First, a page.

Low water at reservoir reflects prolonged dry spell in the area

The yellow-flowered American Lotus that you normally see blooming in masses above the water at Durham Cove on the north end of Marion Reservoir aren’t there this year.

Instead, great mud flats extend hundreds of feet beyond the water’s edge to where the normal pool level would be at bankside.

Traci Robb, park ranger, said the water level has definitely dipped to the lowest level of the last several years as the dry weather continues.

It may be the worst drought year since the reservoir was built, she added.

Robb said there is no danger of any water disruption due to drought for Hillsboro and Marion.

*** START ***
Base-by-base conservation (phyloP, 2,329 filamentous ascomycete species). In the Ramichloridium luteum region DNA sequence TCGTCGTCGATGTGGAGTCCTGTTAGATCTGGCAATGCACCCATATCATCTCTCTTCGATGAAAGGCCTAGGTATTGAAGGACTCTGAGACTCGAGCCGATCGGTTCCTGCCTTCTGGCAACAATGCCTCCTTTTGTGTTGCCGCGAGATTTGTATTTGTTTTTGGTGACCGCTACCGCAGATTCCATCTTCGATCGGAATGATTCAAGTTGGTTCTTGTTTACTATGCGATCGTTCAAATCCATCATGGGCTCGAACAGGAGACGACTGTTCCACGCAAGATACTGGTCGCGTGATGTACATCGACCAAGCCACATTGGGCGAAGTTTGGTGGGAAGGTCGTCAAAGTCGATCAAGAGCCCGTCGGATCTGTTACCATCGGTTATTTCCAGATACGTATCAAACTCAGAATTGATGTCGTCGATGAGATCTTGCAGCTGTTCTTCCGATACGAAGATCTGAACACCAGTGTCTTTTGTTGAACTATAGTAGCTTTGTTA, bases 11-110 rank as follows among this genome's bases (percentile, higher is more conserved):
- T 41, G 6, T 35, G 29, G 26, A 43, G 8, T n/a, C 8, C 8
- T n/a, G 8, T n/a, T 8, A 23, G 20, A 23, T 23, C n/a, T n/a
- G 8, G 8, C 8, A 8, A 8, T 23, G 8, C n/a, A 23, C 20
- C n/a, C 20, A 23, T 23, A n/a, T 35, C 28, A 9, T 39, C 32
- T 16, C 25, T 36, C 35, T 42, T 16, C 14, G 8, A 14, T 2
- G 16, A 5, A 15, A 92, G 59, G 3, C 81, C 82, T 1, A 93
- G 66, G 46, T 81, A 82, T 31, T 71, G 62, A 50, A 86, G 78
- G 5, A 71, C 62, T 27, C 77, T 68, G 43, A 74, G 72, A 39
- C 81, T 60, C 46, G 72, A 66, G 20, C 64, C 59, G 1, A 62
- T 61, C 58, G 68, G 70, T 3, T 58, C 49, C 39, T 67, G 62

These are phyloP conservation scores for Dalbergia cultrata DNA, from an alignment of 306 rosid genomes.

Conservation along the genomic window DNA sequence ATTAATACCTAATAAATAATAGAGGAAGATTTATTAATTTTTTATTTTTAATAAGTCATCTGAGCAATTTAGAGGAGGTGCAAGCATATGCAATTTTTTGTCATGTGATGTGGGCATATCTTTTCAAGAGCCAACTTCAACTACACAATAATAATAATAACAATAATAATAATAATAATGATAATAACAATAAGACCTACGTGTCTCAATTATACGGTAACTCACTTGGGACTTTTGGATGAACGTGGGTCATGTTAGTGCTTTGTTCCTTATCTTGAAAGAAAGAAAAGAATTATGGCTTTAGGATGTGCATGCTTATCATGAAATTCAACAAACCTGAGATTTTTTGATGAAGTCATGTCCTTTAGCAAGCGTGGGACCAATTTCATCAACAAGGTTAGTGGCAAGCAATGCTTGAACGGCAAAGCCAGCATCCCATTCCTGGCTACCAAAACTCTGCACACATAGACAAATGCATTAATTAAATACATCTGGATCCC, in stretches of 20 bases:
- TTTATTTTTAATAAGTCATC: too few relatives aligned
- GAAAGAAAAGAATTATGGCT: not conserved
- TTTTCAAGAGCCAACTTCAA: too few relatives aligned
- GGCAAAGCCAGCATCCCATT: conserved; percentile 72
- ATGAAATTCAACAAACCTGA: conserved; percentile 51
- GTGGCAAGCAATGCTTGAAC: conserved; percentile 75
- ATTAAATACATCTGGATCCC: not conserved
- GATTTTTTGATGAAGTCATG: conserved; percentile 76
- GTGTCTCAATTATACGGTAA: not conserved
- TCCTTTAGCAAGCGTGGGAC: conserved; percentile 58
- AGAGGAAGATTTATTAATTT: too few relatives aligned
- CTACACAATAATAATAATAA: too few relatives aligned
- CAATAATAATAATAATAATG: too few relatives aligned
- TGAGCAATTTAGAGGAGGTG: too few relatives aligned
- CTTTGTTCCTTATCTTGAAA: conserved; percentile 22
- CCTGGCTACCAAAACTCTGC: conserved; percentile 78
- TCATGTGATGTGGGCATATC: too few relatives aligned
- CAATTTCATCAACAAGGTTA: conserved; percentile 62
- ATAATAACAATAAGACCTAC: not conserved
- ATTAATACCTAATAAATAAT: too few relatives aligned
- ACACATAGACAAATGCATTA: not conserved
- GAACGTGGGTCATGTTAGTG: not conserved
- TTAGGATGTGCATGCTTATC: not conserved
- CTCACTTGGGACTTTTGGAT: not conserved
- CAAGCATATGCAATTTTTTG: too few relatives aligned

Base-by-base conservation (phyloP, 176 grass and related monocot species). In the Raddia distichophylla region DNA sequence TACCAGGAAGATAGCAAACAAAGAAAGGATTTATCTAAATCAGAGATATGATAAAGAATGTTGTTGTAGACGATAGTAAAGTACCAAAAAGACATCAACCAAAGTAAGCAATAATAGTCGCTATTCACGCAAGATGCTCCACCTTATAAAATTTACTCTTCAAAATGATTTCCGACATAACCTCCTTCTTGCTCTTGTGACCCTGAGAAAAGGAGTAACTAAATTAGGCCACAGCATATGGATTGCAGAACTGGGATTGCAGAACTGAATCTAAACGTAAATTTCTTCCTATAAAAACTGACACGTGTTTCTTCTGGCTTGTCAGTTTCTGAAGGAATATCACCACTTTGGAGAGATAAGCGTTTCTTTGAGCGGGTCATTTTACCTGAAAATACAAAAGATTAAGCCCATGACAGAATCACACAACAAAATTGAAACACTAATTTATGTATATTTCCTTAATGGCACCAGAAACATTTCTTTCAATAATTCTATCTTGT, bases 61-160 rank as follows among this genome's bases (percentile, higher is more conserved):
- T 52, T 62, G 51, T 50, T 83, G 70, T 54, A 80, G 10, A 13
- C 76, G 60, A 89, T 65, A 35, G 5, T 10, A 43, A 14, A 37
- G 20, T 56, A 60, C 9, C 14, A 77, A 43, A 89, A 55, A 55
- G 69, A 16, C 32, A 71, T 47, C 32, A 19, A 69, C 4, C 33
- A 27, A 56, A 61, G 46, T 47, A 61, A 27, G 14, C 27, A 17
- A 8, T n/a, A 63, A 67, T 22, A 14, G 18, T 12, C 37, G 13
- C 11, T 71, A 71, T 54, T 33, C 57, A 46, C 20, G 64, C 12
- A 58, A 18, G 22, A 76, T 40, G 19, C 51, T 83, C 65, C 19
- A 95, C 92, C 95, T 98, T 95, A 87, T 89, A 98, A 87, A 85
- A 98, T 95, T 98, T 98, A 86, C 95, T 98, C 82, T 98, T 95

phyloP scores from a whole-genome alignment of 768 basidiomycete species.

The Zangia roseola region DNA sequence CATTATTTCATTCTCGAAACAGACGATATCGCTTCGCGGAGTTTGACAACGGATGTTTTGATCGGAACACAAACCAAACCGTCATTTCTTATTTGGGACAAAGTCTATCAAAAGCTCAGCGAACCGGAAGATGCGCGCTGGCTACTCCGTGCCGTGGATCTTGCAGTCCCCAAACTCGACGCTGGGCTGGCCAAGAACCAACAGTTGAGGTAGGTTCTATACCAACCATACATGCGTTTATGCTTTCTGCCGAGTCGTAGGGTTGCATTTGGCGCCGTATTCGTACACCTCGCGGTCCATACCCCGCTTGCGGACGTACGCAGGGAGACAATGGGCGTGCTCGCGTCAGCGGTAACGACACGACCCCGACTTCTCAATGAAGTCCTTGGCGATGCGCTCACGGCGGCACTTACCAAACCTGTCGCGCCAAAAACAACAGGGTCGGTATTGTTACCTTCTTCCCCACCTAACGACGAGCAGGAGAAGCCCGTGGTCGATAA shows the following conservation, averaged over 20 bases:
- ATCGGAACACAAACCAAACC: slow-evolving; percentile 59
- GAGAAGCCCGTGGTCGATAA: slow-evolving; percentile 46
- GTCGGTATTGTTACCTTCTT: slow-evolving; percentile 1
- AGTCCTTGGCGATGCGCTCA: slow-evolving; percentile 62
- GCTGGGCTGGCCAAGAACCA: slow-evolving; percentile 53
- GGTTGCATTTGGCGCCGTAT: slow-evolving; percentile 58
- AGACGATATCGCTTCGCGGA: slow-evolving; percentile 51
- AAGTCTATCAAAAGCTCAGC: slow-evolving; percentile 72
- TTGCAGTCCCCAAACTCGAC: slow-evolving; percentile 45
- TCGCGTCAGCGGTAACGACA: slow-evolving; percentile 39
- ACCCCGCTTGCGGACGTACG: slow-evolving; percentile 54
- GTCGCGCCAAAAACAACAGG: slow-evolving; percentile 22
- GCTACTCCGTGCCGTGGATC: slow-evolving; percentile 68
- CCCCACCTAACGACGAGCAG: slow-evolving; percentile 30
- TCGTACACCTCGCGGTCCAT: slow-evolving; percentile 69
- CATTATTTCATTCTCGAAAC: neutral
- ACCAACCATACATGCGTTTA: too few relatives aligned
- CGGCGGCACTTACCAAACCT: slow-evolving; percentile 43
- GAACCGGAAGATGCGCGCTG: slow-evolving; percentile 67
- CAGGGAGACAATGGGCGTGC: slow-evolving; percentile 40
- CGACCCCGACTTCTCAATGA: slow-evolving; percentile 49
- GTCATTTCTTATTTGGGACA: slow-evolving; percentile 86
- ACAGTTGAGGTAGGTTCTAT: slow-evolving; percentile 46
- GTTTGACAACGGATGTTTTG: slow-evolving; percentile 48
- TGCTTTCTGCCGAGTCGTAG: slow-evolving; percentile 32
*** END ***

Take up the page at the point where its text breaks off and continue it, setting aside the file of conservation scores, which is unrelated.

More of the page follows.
She said release of water into the Cottonwood River from the reservoir always is maintained for river movement, but there are no larger releases planned for communities downstream.

Water also is released continually from a “low flow tube” at the spillway as normal maintenance.

“This also is a pretty shallow lake, so the results of dry weather show quickly,” she said.

Reservoirs with deep water go longer before the public starts noticing the drops.

There is no danger due to drought to the lake at this time, Robb said, adding, “We just hope for fall rains to replenish it.”

Head Park Ranger Terry Holt said the lake slowly keeps dropping. It was 2.5 feet below conservation level last week and 2.6 feet below this week.

Although the disappearance of lotus often is linked by speculation to the dry weather, Holt said rangers talking about it have decided nobody really knows why the colonies of plants on rhizomes that started from a single seed go away.

They just disappear from one cove after being there for years, and then appear again growing in another cove.

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